Do You Yoyo?

Overview and History of One of America’s Favorite Toys


Yoyos are seemingly old fashioned and simple toys, basically a sphere at the end of a string; but did you ever wondered how and why these things were made and why they are still so popular?

The first yoyo was made in ancient Greece, and was made of wood and string, like its modern day counterpart. Later, it was popularized and then made of plastic by Pedro Flores, an American Filipino.  This yoyo was called a Bangalore, before getting its iconic name that we know of today. Before the yoyo became a toy, it was used as a real weapon in the Philippines; it has sharp edges and studs attached to a giant rope and could be flung at the enemy.

Now there are also many types of yoyos; one of them is nicknamed “The Imperial” and it is the oldest type of yoyo. Another type of yoyo, is “The Butterfly”, which was made in 1958 by William Katz. The toy company,  Duncan made it a lot more popular that same year. This yoyo has a wide shape and is more popular than Imperials in the yoyo community. Lot of yoyos are made of plastic, being the toy ones, while some are made of wood, and others made of metal, like the “Metavity” is made of titanium which makes sparks on the ground. In addition there is another type of “modified” that is a cross between the  Imperial and the Butterfly, having a bit of a wide angle compared to the Butterfly but  the closed in fronts that the Imperials have  This shape was made in the early era of yoyos.

Tricks are the basis of why yoyos are so popular nowadays. Most competitive yoyo players use the butterfly type yoyos due to the fact that they can do string tricks compared to imperials which don’t have the aerodynamic opening that the butterfly has. Butterflies were made with string tricks in mind, unlike the  Imperial or modified yoyos.

Also of importance are the yoyo strings. Most strings are made of cotton, being more durable then stuff like yarn, and having more bounce to it then yarn string. There are also polyester strings, which are more favorable for the intermediate and high ranking yoyo players. Bearings are also an important part of the yoyo ‘s structure. There are two bearings, an unresponsive and a responsive bearing: The unresponsive bearing doesn’t allow the yoyo to come back up to you unless you do a trick called the bind, but can do a lot of other tricks. The  responsive bearing on a yoyo is what makes it come back to your hand with a tug. There are even yoyo gloves meant to protect your finger from string tension as well as from the impact of the yoyo, or to prevent string burns for your other hand while doing two-handed string tricks. Another key component used in tricks are plastic counterweights. They are used in one of the styles of yoyoing.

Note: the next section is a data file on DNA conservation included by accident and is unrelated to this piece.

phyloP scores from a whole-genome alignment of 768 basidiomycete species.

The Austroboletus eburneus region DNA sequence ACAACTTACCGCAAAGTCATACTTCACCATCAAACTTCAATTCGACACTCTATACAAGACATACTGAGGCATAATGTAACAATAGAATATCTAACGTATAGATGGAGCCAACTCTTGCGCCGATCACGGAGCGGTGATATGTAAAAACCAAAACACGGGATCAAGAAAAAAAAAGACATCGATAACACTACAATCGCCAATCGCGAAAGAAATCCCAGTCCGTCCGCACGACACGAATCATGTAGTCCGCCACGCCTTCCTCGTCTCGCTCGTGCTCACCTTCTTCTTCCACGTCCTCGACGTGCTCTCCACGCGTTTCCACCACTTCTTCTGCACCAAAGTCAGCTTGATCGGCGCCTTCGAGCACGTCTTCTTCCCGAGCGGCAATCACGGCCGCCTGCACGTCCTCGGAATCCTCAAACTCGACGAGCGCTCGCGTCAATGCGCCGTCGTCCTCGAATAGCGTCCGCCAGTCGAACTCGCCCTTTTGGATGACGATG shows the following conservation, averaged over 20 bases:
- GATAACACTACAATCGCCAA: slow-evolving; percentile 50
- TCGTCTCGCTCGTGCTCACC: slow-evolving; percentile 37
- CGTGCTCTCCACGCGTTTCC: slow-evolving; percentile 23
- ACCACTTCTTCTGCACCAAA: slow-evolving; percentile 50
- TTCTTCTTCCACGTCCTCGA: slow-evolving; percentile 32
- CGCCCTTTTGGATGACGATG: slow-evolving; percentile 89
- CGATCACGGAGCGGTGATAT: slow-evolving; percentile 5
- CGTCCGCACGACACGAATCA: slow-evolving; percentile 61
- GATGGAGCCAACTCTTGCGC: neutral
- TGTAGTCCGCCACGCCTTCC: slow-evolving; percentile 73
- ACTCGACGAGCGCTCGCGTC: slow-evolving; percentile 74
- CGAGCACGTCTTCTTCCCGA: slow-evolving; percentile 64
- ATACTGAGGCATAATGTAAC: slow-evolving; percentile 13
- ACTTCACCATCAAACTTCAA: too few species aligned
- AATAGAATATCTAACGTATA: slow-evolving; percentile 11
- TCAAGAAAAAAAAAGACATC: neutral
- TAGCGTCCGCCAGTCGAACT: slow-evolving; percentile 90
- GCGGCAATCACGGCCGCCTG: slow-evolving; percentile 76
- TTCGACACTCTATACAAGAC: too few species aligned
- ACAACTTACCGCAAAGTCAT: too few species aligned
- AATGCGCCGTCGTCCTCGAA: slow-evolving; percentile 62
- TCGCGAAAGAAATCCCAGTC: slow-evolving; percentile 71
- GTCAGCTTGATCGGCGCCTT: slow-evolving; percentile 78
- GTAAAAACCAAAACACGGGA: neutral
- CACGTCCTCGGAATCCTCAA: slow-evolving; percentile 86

Now lets go over the styles of yoyos, 1A is your typical 1 yoyo and nothing more, still a prominent style though, as long as yoyos survive, 1A will always stay. The 2A is 2 yoyo looping tricks, this style also has a counterpart, 3A which also uses 2 yoyos, but 2A does loops and 3A is string tricks with both yoyos. The 4A are off-string yoyo tricks, where the yoyo falls off of its string and you can do tricks with it. I would say this is the hardest style of yoyoing because all of the other ones do come back to your hand and the string stays on. The 5A is where the yoyo has a counterweight and you have to hold it in a whole different way, you can do interesting and fun tricks with this 5A style. A counterweight is like a little dice or object (has to be small) that you can use for tricks in the freehand style. Last, there is an unofficial “6A” style where it would play like 5A but expect there is no counterweight, its another yoyo, which is very similar to the Poi performance in New Zealand, where two wood balls would be together on a string, just like this “6A” style.

There are also auto return yoyos, which have a clutch system, famous examples of these yoyos are: the “Yomega Brain”, the Duncan reflex and some blazing team yoyo called the “Beast Wrangler”.  There are also yoyos that you can grab while it’s spinning, two examples of these are the nine dragons and the “tornado strike” another blazing team yoyo. These yoyos are always unresponsive, unlike the tornado strike, which is responsive but is not super responsive, meaning the spinning still works as a system. So You can see that the yoyo is more complicated that it appears. There are many to choose from to suit any level of interest or skill.